To read the full article, simply create a login account via the link below. Thank you for supporting our newsroom!
As a B2B marketer and experienced business development professional, I believe strongly in the value of inbound website leads. This doesn’t mean that other leads aren’t also valuable. Referral leads, partner programs, paid search leads, and account based-marketing can all be great sources of leads.
The issue I have come across is that many salespeople don’t assign the necessary value, and therefore priority, to inbound website leads. So, let’s take a look at look at what inbound leads are and whether they are valuable to your B2B organization.
1. Define what constitutes an inbound website lead
Getting back to basics, it’s important to understand what constitutes an inbound website lead. Simply put, an inbound website lead is any person who arrives on your brand’s website and completes a form.
This includes - but is not limited to - contact form completions, newsletter subscriptions, demo or consultation requests, content offer downloads (such as case studies, white papers, ebooks, and guides), and webinar sign-ups.
In all of these scenarios, the website visitor has willingly traded their email and/or contact information for something your brand has to offer.
Now, certain leads may be further along in their buying journey than others and the leads still need to be qualified, but they are all leads and should be treated carefully and professionally.
2. Understand how brands can improve the conversion of inbound leads
Respond in a timely manner
This first step in converting leads may sound like common sense, but it’s not always obvious to those receiving the leads. It’s critical to respond to a website lead in a timely manner. Ideally, “timely” is the same business day, often within an hour or two.
Why? Because if the person is reaching out to your business, they are often reaching out to your competition as well. In sales, the first person to talk to a potential client can educate them and guide them through the buying process. Essentially, the first salesperson to respond controls the buying process for that client (even the process they follow with competitors).
Have a strategy for each type of lead
You don’t need to create an elaborate lead nurturing strategy or extensive sales pitch worked out. Remember, this person reached out to you, they already believe they have a need for your product or service. Keep in mind that your strategy for handling a consultation request will be different from a newsletter subscriber. Think about your strategy from their perspective, considering what they want and need at this time.
Make your communications short and direct
As I mentioned above, the prospect already thinks they have a need for your product or service so you don’t need to sell them on it. What you need to do is get them to the next step. It kills me when I see a response to a website lead that starts out with an explanation of the company’s products or services and then a list of qualifying questions. Almost 100% of these types of sales responses get put straight into the trash folder.
Make it easy for your prospect. Respond with a short email introducing yourself, letting them know you’d like to chat with them about their needs, and provide times for a call (in their time zone!). The only thing the prospect has to do is check their calendar and reply with the time that works.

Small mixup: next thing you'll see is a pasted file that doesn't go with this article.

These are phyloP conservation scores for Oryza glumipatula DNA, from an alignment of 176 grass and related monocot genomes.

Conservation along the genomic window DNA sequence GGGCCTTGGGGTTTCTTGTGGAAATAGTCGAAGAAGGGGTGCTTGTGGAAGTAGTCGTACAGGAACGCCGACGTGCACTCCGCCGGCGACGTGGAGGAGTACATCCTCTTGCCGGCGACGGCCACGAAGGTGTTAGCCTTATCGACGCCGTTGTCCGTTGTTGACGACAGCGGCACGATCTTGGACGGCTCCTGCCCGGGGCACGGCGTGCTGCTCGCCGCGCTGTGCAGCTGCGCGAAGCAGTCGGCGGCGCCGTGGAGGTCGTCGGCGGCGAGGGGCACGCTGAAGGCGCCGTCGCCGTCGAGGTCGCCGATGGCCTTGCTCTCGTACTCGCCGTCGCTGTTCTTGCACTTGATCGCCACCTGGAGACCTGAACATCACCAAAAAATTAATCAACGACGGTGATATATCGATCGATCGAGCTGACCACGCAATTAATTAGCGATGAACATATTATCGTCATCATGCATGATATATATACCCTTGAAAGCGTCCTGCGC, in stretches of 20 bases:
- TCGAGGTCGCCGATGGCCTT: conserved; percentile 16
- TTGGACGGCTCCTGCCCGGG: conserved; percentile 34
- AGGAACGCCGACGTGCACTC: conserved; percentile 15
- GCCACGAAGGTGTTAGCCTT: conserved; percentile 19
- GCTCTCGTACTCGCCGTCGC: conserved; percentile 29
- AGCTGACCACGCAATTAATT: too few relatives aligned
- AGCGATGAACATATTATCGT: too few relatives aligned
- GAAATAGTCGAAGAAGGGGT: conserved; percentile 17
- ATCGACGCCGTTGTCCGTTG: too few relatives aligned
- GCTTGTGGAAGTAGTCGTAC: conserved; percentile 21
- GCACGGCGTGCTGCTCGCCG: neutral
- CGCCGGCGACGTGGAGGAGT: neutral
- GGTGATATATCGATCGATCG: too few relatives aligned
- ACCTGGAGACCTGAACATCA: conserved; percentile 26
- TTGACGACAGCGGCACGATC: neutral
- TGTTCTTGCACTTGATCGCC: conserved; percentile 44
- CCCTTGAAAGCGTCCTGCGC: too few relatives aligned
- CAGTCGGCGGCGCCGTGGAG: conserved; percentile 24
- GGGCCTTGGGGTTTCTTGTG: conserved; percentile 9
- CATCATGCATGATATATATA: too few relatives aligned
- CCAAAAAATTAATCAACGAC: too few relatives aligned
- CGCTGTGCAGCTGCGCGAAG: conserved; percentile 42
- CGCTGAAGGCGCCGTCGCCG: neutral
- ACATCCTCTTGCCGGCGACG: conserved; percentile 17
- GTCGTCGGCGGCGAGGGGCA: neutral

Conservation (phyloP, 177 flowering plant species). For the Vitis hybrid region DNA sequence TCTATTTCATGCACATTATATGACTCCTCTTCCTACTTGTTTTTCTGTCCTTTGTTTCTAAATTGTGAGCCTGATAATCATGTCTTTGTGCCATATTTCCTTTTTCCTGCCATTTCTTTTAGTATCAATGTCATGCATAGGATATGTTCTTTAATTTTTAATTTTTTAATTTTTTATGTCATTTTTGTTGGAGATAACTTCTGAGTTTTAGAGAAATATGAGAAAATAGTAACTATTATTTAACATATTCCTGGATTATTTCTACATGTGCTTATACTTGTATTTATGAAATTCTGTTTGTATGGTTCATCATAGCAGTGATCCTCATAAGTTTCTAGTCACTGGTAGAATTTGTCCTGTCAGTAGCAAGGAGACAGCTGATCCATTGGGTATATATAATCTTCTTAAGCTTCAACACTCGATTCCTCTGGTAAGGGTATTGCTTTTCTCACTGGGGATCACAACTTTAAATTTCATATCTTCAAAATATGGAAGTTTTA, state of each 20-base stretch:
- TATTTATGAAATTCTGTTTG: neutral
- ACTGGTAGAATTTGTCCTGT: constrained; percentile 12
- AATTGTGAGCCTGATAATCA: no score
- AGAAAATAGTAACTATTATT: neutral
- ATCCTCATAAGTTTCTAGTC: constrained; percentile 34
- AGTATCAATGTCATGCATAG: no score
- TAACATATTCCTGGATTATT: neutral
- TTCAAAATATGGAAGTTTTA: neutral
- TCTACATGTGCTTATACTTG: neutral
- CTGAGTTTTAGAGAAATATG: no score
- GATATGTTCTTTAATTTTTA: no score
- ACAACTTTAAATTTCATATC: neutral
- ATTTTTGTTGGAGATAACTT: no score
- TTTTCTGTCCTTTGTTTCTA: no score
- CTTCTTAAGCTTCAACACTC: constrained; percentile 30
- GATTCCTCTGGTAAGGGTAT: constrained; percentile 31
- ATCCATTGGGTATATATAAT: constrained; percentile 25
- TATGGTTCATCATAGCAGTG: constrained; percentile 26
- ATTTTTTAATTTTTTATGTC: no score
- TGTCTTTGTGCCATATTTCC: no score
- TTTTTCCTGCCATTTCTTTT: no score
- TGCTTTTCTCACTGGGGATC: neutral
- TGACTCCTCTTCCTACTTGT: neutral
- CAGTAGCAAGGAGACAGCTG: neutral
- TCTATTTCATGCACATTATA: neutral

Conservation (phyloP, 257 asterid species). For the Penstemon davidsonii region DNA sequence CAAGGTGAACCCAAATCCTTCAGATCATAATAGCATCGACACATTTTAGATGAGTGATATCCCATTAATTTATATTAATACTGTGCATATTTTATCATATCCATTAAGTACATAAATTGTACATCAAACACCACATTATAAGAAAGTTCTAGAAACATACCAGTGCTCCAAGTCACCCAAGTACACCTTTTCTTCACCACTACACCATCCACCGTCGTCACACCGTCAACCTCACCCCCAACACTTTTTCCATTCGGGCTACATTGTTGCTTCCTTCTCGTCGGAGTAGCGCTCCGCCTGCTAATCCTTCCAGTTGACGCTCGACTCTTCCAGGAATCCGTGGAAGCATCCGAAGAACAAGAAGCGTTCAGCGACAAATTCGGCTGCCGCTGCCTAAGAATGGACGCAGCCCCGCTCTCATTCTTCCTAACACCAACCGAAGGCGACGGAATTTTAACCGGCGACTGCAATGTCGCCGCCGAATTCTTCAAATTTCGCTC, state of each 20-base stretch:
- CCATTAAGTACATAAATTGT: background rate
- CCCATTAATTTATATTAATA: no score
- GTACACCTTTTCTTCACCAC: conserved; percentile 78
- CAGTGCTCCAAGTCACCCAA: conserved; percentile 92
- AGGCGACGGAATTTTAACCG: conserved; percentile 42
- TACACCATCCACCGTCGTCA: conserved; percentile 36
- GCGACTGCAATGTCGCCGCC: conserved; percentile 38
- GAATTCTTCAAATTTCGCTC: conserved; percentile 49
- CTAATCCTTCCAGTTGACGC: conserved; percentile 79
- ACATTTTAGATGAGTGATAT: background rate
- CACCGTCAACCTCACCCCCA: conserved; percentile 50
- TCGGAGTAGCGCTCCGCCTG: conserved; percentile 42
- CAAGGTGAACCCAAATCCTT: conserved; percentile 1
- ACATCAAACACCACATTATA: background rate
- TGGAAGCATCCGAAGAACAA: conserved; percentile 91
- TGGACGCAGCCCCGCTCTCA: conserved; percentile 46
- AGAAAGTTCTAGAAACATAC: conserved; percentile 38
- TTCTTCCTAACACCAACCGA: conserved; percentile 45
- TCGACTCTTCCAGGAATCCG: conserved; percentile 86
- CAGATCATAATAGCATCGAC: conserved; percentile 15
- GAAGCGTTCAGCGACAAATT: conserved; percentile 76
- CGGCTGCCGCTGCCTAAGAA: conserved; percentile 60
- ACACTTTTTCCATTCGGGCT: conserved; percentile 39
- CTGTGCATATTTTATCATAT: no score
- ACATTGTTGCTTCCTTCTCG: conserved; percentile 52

Boom! You have gotten them to the next step.
3. Know the common reasons inbound marketing doesn’t work
In my experience working with 100s of B2B firms, there are a few common reasons why inbound marketing doesn’t work.
There could be a lack of buy-in where the sales team and/or management doesn’t believe in inbound leads.
There’s the lack of a follow-up. It may sound laughable, but I’ve seen clients file away website leads without any follow-up.
Another issue is delayed contact. As I mentioned, the first salesperson to respond gets to set the tone for the buyer’s entire journey and evaluation process.
An obvious lack of commitment to the entire inbound marketing strategy or lack of consistency will also set the stage for failure. It’s like physically working out, you need to do it on a continuous basis to see results.
Poor resource allocation is a common problem. Resources for inbound marketing include subject matter experts, copywriters, strategists, editors, designers, website updates, and lead qualifiers. If your company doesn’t allocate the right resources for your inbound marketing strategy, it will fail.
Lastly, a lack of focus is a serious bugbear. A strategy for inbound marketing sets the course for attracting and converting website leads. If you and your team chase every shiny object that pops up rather than carefully evaluating and following your strategy, your efforts will be in vain.
4. Realise that inbound website leads are essential
Whether you need to meet with prospects in person or not, inbound website leads are often the starting point of a client relationship. Ignoring or mishandling inbound website leads ensures that you won’t close any new inbound leads. The clients that have the most success with inbound leads value these leads and understand these prospects have shown buying intent and interest long before they have spoken to a salesperson.
Jeremy Durant is passionate about inbound marketing and business development. He works as a business principal at Bop Design, a B2B marketing and web design agency.
Get the daily lowdown on Asia's top marketing stories.
We break down the big and messy topics of the day so you're updated on the most important developments in Asia's marketing development – for free.subscribe now open in new window